Works for: Retail, Classic, PTR, and Beta
The last open-source addon manager on the list is WowUp.
When it comes to the UI of WowUp, it falls somewhere between Ajour and Singularity. It has the list-style view of Ajour with the images like Singularity. From a features perspective, it also allows you to set up automatic updates and can be launched at startup.
Unlike the previous two managers, WowUp does not currently have support for creating backups of your addons. Additionally, it does not allow you to browse for new addons by category.
With that said, I have personally used WowUp for over 6 months now and have really liked its functionality and interface.
Are open-source addon managers really more lightweight?
Now that you have been introduced to 3 alternatives to Overwolf, it is time to see if they are more lightweight than the CurseForge app.
To test this, I decided to take a look and see how much memory and processing power each of the addon managers was using on my computer. To start, I opened the addon managers and watched their performance over a few minutes while in the background. I then brought the application to the foreground and clicked around to see how high the CPU and RAM usage would spike during use. Finally, I decided to see what each application did to my computer on startup.
For those who are interested, I ran this test on my laptop’s relatively weak processor (quad-core, 1.3 GHz) with 16 GB RAM.
For the first test, I opened the applications but left them in the background. Here are the results:
|Overwolf||0.5 – 1.0%||~250MB|
|Ajour||0.0 – 0.1%||~155MB|
|Singularity||0.0 – 0.1%||~128MB|
|WowUp||0.0 – 0.1%||~164MB|
From the results above, you can see that the amount of processing power eaten by Overwolf was generally 5 to 10 times higher than that of the open-source managers. You can also see that it also had the highest utilization of memory by almost a factor of 2!
But, what about performance while the application is in use? How did Overwolf stack up to the other managers in that case? Here are my rough results:
|Overwolf||15 – 40%||~375MB|
|Ajour||6 – 10%||~155MB|
|Singularity||6 – 8%||~175MB|
|WowUp||3 – 15%||~250MB|
As you can see in the table above, Overwolf had large swings in how much of my CPU it decided to take up — even going as high as 40% at one point. It was also most consistently using the most RAM of any of the programs as well.
While running this test, I also noticed many cases where Overwolf was receiving or sending network traffic, even while it was in the background (likely from serving ads). In contrast, the open-source options only had traffic when I was populating lists of downloadable addons.
The last test I decided to run was to measure the impact of each application when first launched. I then recorded the peak CPU and RAM consumption which you can see in the following table:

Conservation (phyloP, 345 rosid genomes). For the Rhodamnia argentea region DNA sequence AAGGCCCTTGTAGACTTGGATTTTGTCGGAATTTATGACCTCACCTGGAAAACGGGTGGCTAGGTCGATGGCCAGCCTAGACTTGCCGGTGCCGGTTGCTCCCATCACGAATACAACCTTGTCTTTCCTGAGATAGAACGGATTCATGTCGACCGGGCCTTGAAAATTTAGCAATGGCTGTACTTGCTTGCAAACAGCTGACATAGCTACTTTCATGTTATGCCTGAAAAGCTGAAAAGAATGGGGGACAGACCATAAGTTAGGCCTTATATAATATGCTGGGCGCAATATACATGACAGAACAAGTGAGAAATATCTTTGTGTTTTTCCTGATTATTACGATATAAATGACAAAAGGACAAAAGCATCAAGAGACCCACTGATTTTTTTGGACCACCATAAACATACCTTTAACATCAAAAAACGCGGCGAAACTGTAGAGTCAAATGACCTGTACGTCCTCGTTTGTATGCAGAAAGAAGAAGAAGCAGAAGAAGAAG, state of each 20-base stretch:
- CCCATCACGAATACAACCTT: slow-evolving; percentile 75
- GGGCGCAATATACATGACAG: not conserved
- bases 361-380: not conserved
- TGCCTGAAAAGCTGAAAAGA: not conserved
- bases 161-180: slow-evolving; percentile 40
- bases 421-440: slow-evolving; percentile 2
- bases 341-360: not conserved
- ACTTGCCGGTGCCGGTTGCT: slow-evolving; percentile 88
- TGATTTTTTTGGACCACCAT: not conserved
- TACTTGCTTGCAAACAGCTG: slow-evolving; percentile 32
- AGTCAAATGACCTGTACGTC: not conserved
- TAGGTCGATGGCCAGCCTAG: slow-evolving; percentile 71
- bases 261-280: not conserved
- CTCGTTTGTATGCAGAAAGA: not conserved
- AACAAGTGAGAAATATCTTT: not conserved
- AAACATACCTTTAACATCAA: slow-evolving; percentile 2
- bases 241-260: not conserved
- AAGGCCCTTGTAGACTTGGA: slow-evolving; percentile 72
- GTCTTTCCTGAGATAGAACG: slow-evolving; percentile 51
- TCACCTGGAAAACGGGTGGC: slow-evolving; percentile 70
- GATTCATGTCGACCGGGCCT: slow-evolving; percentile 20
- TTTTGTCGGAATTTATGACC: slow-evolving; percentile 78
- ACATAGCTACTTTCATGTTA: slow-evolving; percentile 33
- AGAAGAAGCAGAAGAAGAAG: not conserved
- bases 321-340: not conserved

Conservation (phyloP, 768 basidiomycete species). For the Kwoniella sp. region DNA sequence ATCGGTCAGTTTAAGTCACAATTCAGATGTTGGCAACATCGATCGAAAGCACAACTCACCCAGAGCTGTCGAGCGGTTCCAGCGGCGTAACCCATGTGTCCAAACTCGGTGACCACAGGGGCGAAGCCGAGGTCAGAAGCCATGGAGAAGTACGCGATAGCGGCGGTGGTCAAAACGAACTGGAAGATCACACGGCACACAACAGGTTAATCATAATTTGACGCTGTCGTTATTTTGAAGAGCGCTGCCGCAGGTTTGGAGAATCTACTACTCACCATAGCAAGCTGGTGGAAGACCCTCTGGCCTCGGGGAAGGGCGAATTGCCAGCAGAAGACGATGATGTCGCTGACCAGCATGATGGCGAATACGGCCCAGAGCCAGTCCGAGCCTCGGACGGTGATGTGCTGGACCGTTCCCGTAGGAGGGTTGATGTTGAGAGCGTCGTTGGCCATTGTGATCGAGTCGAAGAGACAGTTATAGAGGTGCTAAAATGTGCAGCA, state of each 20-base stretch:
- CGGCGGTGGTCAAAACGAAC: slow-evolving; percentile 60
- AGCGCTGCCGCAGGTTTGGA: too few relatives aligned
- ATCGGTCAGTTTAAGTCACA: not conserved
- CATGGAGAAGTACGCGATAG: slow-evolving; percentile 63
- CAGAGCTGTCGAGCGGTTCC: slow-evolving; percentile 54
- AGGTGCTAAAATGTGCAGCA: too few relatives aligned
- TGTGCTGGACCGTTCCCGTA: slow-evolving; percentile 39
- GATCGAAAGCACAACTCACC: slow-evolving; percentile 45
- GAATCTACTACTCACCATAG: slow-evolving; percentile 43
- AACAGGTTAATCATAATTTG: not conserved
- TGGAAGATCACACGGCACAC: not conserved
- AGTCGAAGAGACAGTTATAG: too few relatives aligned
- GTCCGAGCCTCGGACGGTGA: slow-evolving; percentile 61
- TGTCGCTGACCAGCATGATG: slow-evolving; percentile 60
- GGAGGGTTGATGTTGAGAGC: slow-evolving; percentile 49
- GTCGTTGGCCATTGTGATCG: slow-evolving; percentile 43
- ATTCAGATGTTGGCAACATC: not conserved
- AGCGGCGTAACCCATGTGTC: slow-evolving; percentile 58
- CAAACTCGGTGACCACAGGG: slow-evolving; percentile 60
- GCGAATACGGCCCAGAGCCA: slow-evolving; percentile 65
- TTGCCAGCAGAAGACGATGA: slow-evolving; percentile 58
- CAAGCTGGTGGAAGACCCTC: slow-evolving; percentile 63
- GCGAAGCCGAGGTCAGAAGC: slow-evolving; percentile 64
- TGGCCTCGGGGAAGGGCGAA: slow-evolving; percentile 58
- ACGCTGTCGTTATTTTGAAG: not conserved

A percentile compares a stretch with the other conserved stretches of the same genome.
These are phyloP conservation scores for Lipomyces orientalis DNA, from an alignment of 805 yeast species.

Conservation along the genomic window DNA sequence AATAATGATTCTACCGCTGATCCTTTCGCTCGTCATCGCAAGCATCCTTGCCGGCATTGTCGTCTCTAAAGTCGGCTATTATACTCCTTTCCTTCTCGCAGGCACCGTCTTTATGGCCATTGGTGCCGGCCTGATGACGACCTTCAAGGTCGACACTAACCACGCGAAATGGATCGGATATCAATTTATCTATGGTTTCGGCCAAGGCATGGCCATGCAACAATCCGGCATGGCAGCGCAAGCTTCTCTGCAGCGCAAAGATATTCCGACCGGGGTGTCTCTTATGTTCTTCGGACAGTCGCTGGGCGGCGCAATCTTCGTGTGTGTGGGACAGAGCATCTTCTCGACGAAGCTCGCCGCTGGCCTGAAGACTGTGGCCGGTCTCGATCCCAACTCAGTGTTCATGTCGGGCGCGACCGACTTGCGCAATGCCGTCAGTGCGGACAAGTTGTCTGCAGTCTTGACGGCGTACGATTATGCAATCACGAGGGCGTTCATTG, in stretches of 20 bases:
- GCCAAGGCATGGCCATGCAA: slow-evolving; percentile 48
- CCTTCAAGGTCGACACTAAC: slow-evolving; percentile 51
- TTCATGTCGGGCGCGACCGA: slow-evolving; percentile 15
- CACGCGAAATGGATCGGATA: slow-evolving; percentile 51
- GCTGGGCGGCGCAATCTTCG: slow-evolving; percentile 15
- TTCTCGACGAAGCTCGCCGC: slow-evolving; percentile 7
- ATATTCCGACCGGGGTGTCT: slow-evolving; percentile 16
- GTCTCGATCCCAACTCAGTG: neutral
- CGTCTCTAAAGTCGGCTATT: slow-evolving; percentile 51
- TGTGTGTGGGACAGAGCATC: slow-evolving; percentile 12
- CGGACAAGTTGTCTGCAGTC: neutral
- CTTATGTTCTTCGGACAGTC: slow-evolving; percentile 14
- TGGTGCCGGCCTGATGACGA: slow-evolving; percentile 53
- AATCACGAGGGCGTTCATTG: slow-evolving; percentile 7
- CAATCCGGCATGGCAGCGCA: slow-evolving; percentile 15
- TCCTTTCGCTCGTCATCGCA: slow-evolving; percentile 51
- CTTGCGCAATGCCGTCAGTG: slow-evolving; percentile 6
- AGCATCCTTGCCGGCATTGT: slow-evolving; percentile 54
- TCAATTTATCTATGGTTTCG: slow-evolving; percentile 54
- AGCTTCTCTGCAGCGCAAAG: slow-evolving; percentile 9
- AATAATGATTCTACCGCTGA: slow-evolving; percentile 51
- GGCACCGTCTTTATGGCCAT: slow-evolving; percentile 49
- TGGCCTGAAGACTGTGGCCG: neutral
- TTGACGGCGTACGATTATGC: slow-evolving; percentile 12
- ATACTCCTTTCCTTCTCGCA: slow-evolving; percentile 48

|Manager||Peak CPU||Peak RAM|
When it came to the startup test, Overwolf ate my computer alive. Not only did it take most of my computer’s processing power to start it, but it rivaled the RAM usage of Google Chrome with dozens of tabs (I have a problem).
From all of the tests above, it is pretty clear that Overwolf and the CurseForge app use far more resources than any of the open-source addon managers I tested.
Which open-source option should you choose?
If you are convinced to make the switch to an open-source addon manager, you may be wondering which one you should use.
Honestly, it doesn’t make too much of a difference.
If you are playing on a computer with less RAM, it may be helpful to try out Ajour because it consistently required the least amount of RAM and resources. This is probably due to the minimal nature of the Ajour UI, as it doesn’t have images for addons like the other managers.
Singularity also performed pretty well in terms of resource management. If you want a strong performing application that has a similar appearance to the CurseForge/Overwolf app, Singularity is a strong choice.
WowUp also performed much better than Overwolf in each of the tests. I have personally used WowUp for a while now and have really liked it. The biggest glaring features missing from WowUp right now are the lack of a backup utility and the ability to search for addons by category (features available in both Ajour and Singularity).
From the tests I ran, it was clear that Overwolf uses more of your computer’s resources to run. Overall, I would have to say the open-source addon manager that came closest to Overwolf in terms of features offered, but without the extra bloat was Singularity. However, any of these options are strong alternatives if you are not comfortable with using the Overwolf/CurseForge app.
Thanks for reading!